I remember one time several years ago I was on vacation. It was my first trip after having lost a good bit of weight due to starvation and dieting. I was walking back to my room after having spent an hour in the hotel fitness center, and I passed a couple of kids in the hallway. After I was out of sight, but not out of ear shot, one of the boys said: “Wow, that’s the fattest girl I’ve ever seen.” This destroyed me. I remember scribbling notes in my journal, crying, begging God to tell me when it would be enough. I had lost fifty pounds and it still wasn’t enough to protect me from these hateful morons.

Now it just makes me angry. Who was this man to act like this beautiful girl was worthless because she didn’t meet his own personal height/weight requirements? I only wish I possessed the courage to turn around and ask him that instead of just blogging about it.

I guess I can take some small solace in the response of his friend who said, “I don’t know about that; she’s pretty thin as it is.”

It wasn’t exactly the same as saying “Shut the hell up you jackass,” but it’ll have to do, for now anyway.

Nightmares October 6, 2007

Posted by Jae in Body Image, Dreams, Me, myself, and I, The Cast.
Tags: ,

I intended for this next entry to be about clothes, but I had the most disturbing dream this morning that I just had to share it.

It was Thanksgiving and I was moving into a new apartment that looked like my aunt’s house before it was remodeled. Because of this, I couldn’t go (to my aunt’s house) with my family for Thanksgiving dinner; my uncle called me on the phone to tell me that he missed me, but he was excited for my new apartment.

Then…I was out, shopping I think. I remember coming out of the subway. I had a choice of two different exits: one was closer street-wise to where I wanted to go, but I would have had to walk across town, and the other would have left me on the right side of town, but twenty streets away. I opted for having to walk across town.

The next thing I know I was sitting somewhere on a large, indoor, balcony. It is sort of dark, but I didn’t seem to be bothered by this. I was doing something, writing, reading…I couldn’t tell. And there are people behind me who I am talking to, but not really looking at. At first, I don’t think I knew them, but when I do finally turn one of them is my sister. She asks me to demonstrate some dance move that looks something like belly dancing; I do this (while still sitting down) and she and the others laugh; when I turn away from her, I hear a picture being snapped. I jerk my head back around just in time to see her trying to hide a tiny camera from me.

“What are you doing?” I ask. “Are you trying to take pictures of me because I’m fat?!”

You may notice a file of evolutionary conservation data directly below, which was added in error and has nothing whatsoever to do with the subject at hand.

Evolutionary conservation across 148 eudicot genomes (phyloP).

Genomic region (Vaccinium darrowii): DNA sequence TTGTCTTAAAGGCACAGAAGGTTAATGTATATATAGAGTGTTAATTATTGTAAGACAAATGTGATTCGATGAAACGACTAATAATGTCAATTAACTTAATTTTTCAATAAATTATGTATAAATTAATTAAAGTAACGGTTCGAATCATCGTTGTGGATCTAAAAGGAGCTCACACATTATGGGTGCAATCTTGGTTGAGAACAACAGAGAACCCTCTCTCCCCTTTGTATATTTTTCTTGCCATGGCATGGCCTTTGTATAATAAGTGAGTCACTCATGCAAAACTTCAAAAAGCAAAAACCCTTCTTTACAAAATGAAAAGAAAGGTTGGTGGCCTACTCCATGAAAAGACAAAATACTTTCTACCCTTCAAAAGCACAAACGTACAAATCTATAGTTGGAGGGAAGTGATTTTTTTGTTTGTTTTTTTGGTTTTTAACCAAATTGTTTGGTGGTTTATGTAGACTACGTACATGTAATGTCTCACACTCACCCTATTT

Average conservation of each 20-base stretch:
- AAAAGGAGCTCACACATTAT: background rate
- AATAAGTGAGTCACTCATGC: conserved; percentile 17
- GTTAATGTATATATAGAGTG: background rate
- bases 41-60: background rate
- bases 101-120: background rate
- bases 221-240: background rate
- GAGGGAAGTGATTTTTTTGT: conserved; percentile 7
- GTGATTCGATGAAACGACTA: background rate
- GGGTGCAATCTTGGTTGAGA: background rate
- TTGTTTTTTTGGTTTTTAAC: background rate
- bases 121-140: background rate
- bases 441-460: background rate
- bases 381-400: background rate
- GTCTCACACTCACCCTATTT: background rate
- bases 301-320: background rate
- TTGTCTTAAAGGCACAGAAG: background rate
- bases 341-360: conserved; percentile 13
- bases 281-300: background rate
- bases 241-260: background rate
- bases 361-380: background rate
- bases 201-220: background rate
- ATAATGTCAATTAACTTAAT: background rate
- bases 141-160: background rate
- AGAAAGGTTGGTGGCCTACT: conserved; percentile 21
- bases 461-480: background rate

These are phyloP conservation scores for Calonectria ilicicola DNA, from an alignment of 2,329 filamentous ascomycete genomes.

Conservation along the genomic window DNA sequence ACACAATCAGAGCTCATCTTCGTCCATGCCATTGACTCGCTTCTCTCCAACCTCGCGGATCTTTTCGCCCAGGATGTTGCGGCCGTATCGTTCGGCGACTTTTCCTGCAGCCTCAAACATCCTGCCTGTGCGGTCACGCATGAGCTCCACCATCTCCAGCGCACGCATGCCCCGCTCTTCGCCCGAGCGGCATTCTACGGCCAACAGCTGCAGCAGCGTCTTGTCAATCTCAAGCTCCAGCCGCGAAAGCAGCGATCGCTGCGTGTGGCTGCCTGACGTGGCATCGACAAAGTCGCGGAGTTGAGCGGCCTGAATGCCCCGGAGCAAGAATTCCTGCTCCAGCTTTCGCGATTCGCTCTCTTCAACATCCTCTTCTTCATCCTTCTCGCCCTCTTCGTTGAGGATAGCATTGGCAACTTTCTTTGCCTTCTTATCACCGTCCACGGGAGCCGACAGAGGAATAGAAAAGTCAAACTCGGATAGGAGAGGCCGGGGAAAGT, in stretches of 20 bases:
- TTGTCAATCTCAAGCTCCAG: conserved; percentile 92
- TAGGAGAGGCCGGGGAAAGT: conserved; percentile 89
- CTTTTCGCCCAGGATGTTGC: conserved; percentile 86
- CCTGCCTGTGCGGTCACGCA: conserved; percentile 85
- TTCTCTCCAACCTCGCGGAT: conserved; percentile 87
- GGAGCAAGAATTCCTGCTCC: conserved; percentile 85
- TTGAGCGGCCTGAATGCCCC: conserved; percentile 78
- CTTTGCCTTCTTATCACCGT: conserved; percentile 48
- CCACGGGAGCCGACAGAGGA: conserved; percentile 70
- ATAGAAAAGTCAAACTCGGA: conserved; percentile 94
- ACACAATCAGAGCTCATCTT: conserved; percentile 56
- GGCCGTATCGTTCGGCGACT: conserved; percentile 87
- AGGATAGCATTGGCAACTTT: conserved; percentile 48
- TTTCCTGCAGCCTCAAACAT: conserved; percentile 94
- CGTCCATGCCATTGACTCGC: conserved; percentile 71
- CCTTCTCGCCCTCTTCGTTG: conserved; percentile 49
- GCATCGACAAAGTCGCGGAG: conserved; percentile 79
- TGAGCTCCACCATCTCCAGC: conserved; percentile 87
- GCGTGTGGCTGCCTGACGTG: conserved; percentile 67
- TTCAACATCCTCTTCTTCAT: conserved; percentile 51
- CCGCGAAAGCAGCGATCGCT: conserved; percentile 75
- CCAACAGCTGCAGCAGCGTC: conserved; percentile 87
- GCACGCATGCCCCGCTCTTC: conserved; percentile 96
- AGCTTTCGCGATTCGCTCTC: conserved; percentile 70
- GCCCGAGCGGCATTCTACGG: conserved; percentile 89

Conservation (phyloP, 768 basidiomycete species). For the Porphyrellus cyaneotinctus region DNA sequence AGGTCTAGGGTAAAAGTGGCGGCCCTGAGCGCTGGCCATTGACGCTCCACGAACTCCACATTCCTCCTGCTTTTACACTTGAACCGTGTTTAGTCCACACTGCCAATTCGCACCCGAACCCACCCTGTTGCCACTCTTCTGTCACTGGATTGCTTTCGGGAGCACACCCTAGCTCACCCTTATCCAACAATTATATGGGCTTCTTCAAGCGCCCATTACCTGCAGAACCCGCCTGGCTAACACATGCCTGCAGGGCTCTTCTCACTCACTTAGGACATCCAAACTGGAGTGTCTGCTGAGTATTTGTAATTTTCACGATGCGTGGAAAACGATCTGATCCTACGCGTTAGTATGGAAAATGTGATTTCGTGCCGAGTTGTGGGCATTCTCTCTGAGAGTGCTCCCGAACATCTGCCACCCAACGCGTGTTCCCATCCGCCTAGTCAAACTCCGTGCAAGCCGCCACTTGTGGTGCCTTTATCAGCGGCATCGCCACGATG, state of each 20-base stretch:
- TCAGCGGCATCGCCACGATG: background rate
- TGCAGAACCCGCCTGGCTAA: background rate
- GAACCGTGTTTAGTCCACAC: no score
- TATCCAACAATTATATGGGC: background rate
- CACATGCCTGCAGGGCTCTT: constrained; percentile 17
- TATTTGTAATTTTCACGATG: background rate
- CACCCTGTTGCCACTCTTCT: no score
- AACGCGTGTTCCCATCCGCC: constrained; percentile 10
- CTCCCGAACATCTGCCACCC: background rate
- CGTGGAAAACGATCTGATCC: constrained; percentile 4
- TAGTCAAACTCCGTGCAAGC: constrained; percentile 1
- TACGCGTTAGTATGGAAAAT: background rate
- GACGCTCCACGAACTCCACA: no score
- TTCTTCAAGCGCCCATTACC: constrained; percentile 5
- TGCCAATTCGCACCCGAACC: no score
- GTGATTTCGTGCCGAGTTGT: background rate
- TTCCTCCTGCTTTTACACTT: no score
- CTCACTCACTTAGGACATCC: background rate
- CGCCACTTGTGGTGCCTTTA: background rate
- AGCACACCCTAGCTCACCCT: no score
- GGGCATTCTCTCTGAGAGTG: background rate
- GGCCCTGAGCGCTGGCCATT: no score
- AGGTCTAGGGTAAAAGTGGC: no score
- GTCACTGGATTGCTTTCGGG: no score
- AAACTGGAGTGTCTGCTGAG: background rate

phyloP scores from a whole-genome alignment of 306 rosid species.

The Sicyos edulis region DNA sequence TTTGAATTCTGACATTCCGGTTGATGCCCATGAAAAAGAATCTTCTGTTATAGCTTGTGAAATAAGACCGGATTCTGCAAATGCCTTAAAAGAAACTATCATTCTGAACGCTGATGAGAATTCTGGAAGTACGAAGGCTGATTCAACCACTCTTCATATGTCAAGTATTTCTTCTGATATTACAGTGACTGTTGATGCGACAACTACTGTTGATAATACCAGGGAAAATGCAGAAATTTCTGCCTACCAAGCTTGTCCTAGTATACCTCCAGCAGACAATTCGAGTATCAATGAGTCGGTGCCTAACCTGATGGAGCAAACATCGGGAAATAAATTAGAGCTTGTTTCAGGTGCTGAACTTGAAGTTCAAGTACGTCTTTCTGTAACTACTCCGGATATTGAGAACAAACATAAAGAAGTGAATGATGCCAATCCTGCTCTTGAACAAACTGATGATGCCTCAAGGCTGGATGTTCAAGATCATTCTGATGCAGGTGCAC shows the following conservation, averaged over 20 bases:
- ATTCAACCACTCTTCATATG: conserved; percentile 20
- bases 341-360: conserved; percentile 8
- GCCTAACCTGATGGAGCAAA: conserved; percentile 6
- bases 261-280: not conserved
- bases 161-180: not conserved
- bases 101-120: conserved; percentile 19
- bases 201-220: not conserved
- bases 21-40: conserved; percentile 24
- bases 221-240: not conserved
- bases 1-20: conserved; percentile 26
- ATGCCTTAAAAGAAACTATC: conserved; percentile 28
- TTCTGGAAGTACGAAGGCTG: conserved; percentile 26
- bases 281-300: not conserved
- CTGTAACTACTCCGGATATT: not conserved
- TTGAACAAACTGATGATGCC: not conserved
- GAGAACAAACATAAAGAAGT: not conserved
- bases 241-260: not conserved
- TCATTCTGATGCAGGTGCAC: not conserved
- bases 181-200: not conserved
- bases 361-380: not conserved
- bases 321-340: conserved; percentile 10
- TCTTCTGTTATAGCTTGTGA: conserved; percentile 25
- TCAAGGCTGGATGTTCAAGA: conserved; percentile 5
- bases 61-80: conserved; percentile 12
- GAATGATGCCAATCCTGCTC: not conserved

“It’s funny…can you blame me?”

The next thing I know, I am in my parents living room with my sister and three of her friends, only one of whom I recognized; in real life, she hasn’t been really been friends with this girl for some time. I am yelling at them, screaming at them, asking them what makes them think they can do this to me. I yell right in my sister’s friend’s face, but I get no answers from anyone. I follow my sister into my parents kitchen and scream at her and she won’t even look at me; she is paying attention to something she is knitting, and though I can’t tell what it is, I can see that it’s brown.

My mother comes in, because of all the yelling, and I try to tell her that my sister has done something horrible and won’t answer me, but she brushes off my concerns.

And then, I woke up.

I have no idea what this means, or where any of this comes from. I think I’m going to need to think about it some now, even if it’s the last thing I want to do.

The Weight October 3, 2007

Posted by Jae in Body Image.
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I got rid of the scale today.

I didn’t throw it out, but I did store it up on a shelf in my closet. I can still get to it, and probably will, but at least it’s not staring at me from the bathroom floor anymore, begging me to hop on.

Consequently, all I did today was think about how much I weighed; the way I craved certain foods when I dieted, is the way I’m craving the scale now. Even when I was distracted, the thought was in the back of my mind. The funny part of that is, I didn’t weigh myself every day, but I guess it was somehow comforting knowing that I could do it whenever I wanted.

But the scale is trouble for me, there’s no doubt about that; it was a big part of my disordered eating behaviors. When my anorexic behaviors reappeared in college, I weighed myself every time I passed my scale. Morning on the way to the shower: get weighed. After the shower: get weighed. After I came home from class: get weighed. After I ate: get weighed. After I worked out: get weighed. Before I went to sleep: get weighed. When it went up, I knew that I was doing something “wrong,” and when it went down…when it went down I was on top of the world. Later, when my behavior stabilized a bit, I weighed myself every, single, morning, and recorded the weight in my food journal.

For years good days were ones when the scale displayed a smaller number than it had the morning before. I would walk out of the house feeling better about myself. Now it’s hard to know how I should feel. It saddens me how much my worth has depended upon the size of my thighs; I’ve wasted a whole lot of life worrying about that, and I’m never going to get it back.

Though I guess in a way I’m lucky too because I have the chance to escape from this, to find a self-worth that is not tied to my weight, and that’s a chance that some people will never get.